Analysis

Revalidation: novel ways to fulfill your CPD hours during COVID-19

NMC says ‘learning can be achieved in a variety of ways’ – and e-learning plays a major part

NMC says learning can be achieved in a variety of ways and e-learning plays a major part

  • Nurses need 35 hours of CPD every three years to revalidate their registration with the NMC
  • Nearly eight out of ten nurses surveyed say their CPD has been disrupted by the pandemic
  • Online learning, and reflection on experience gained during the COVID-19 crisis, can count towards CPD requirements

Ongoing training and professional development are essential for all nurses, but ensuring this continues during the COVID-19 pandemic has proved a challenge.

Nearly eight out of 10 nurses who responded

NMC says ‘learning can be achieved in a variety of ways’ – and e-learning plays a major part

  • Nurses need 35 hours of CPD every three years to revalidate their registration with the NMC
  • Nearly eight out of ten nurses surveyed say their CPD has been disrupted by the pandemic
  • Online learning, and reflection on experience gained during the COVID-19 crisis, can count towards CPD requirements
Many foundation trusts and employers have used remote learning to help with CPD
Many foundation trusts and employers have used remote learning to help with CPD Picture: iStock

Ongoing training and professional development are essential for all nurses, but ensuring this continues during the COVID-19 pandemic has proved a challenge.

Nearly eight out of 10 nurses who responded to a Nursing Standard survey last year – 77% – said their training and development had been disrupted by COVID-19.

Keeping up with CPD commitments for revalidation

Nurses must complete 35 hours of continuing professional development (CPD) – including 20 hours of ‘participatory learning’ – every three years in order to revalidate their registration with the Nursing and Midwifery Council (NMC).

35

hours of CPD required every three years for nurses to revalidate

Source: NMC

So how can nurses and their managers ensure they keep up with training and professional development as the pandemic continues?

NMC executive director of professional practice Geraldine Walters says it is important that employers continue to support staff to meet CPD requirements.

‘CPD is essential for all nurses and nursing associates, wherever they work, and whatever stage they are in their career,’ she says.

Deadline extensions and alternative ways of carrying out CPD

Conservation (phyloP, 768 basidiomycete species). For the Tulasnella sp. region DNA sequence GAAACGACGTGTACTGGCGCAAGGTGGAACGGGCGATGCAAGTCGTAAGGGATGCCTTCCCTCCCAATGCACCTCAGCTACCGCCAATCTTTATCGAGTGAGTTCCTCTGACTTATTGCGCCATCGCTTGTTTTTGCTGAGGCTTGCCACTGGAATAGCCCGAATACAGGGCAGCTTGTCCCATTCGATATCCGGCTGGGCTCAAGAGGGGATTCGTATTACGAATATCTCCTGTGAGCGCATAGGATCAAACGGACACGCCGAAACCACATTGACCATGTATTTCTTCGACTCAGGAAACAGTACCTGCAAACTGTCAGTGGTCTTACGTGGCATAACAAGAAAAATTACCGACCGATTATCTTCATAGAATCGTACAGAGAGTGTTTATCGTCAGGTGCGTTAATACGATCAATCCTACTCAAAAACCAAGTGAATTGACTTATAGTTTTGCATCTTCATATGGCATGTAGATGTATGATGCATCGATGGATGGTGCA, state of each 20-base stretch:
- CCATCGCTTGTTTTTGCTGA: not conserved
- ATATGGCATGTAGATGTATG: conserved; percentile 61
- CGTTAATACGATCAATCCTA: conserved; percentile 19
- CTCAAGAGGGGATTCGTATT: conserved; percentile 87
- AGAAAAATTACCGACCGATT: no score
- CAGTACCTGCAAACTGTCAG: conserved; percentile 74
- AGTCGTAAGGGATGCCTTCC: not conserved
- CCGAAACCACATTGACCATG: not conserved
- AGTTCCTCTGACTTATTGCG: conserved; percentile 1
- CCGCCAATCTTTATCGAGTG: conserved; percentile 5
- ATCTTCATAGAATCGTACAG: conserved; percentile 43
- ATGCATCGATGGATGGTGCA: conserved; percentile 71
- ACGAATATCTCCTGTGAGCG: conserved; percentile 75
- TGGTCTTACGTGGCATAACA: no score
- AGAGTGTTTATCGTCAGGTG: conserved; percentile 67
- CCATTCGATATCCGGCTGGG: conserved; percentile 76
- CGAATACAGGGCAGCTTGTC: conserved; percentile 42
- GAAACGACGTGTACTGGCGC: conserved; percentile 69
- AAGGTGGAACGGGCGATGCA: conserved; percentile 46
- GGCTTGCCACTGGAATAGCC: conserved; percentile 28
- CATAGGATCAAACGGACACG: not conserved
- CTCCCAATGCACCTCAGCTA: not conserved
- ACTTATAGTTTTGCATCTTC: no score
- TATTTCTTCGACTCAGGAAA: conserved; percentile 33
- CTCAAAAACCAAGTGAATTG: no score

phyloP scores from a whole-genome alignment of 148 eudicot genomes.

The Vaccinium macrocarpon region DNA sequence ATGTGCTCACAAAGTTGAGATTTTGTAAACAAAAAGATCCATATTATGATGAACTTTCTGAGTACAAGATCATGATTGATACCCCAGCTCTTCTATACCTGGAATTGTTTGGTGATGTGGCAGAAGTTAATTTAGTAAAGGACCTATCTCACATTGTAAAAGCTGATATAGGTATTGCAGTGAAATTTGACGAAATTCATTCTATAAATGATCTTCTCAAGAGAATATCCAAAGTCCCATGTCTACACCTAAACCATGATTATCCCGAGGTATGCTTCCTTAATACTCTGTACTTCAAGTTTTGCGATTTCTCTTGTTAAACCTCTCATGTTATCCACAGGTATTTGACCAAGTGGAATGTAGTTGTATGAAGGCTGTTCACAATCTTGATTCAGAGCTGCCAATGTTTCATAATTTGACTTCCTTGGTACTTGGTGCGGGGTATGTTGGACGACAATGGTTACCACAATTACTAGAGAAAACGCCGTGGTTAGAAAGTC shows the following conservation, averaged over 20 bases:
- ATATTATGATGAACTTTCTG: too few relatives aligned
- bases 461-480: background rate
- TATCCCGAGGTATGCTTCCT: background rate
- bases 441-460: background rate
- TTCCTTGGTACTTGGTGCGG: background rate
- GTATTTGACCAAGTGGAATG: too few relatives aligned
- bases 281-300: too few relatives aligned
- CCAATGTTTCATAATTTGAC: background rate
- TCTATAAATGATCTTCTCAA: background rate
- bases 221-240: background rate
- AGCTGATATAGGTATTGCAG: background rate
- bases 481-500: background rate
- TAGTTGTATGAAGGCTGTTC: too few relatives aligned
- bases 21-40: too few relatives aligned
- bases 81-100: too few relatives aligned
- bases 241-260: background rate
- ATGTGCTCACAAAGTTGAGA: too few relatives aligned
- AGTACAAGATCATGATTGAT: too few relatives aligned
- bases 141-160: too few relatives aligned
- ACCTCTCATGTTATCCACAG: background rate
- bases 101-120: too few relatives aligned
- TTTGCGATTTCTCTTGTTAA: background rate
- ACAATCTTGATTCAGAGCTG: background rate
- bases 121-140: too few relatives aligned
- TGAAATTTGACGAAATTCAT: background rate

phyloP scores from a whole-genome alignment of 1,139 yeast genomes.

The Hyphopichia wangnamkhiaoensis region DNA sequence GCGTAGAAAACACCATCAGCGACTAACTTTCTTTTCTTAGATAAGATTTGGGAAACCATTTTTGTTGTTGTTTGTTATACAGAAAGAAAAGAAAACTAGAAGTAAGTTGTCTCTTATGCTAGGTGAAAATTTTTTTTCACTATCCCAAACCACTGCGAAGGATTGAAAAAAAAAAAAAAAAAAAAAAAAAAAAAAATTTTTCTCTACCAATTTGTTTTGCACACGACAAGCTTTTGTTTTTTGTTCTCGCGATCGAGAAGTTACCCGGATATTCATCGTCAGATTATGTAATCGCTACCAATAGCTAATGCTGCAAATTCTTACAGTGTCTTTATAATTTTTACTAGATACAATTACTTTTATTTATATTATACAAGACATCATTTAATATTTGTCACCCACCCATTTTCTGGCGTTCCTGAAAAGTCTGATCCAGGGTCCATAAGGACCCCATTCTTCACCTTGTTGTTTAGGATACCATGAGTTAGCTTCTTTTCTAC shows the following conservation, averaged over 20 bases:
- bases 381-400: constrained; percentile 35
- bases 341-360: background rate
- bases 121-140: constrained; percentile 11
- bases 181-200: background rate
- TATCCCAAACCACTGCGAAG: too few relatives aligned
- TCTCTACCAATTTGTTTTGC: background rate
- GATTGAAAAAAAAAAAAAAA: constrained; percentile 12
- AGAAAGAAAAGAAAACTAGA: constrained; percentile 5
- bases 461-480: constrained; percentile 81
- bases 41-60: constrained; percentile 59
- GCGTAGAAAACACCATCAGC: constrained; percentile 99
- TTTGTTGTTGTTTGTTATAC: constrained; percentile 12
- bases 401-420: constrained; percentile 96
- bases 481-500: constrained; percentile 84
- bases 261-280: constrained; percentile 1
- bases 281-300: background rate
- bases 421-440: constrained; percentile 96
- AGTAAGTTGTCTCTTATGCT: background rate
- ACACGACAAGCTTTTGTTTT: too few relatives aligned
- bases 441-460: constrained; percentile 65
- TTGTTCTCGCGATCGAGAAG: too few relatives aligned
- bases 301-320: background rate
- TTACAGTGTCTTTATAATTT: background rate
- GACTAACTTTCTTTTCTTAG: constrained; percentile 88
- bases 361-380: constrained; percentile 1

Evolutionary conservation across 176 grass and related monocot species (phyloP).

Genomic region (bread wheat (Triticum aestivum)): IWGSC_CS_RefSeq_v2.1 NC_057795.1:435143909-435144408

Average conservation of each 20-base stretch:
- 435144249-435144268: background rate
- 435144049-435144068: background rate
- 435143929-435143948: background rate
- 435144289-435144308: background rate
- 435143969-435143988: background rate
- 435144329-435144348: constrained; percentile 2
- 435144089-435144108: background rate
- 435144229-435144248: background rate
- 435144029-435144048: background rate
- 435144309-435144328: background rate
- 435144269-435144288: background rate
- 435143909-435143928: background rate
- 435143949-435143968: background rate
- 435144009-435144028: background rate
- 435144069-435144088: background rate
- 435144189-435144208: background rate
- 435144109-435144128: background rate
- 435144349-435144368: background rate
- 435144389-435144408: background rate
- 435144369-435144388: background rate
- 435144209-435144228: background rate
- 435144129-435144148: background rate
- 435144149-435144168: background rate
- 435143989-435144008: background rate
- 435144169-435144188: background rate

The NMC gave a 24-week extension to nurses due to revalidate between November and December 2020. Nurses due to revalidate in January, February and March this year had an extra 12 weeks to meet the deadline. Those due to revalidate from April onwards can request an eight-week extension.

The regulator does not prescribe what kind of CPD nurses must do – only that it must be relevant to their practice.

‘It’s worth remembering learning can be achieved in a variety of ways – it isn’t all about undertaking formal courses or attending conferences,’ says Professor Walters.

She recommends that nurses and managers find ways to incorporate learning into everyday practice ‘wherever there is an opportunity, through informal reflection and clinical supervision’.

One NHS trust helps nurses ‘limber up’ for online training by providing a yoga session beforehand
One NHS trust helps nurses ‘limber up’ for online training by providing a yoga session beforehand Picture: iStock

Professional development and learning during the COVID-19 pandemic

RCN professional lead for education Gill Coverdale says confusion about what counts as CPD, as well as schedule changes due to the COVID-19 pandemic, can leave nurses worried about revalidation. Her message is: ‘Don’t panic.’

Ms Coverdale adds: ‘Courses and face-to-face may have been put on hold but there is a whole raft of learning being undertaken that is still CPD. For example, how to put your PPE on, how to use new equipment for COVID patients, updates and staff briefings, mentoring.

‘We’re all learning about COVID and the vaccines – and all of that is CPD.’

Much of these activities also count as ‘participatory learning’ even if it is online, Ms Coverdale adds.

77%

of nurses said their CPD had been disrupted by the pandemic

Source: Nursing Standard survey, June 2020

Making time for learning

Nurses worried about a lack of CPD or time to do it should speak to their line manager, she says. However, this needs to be a two-way conversation about what is practical and realistic at the moment.

One way that nurses can further their professional development when everyone is stretched is by offering to lead a piece of work that will benefit the whole team.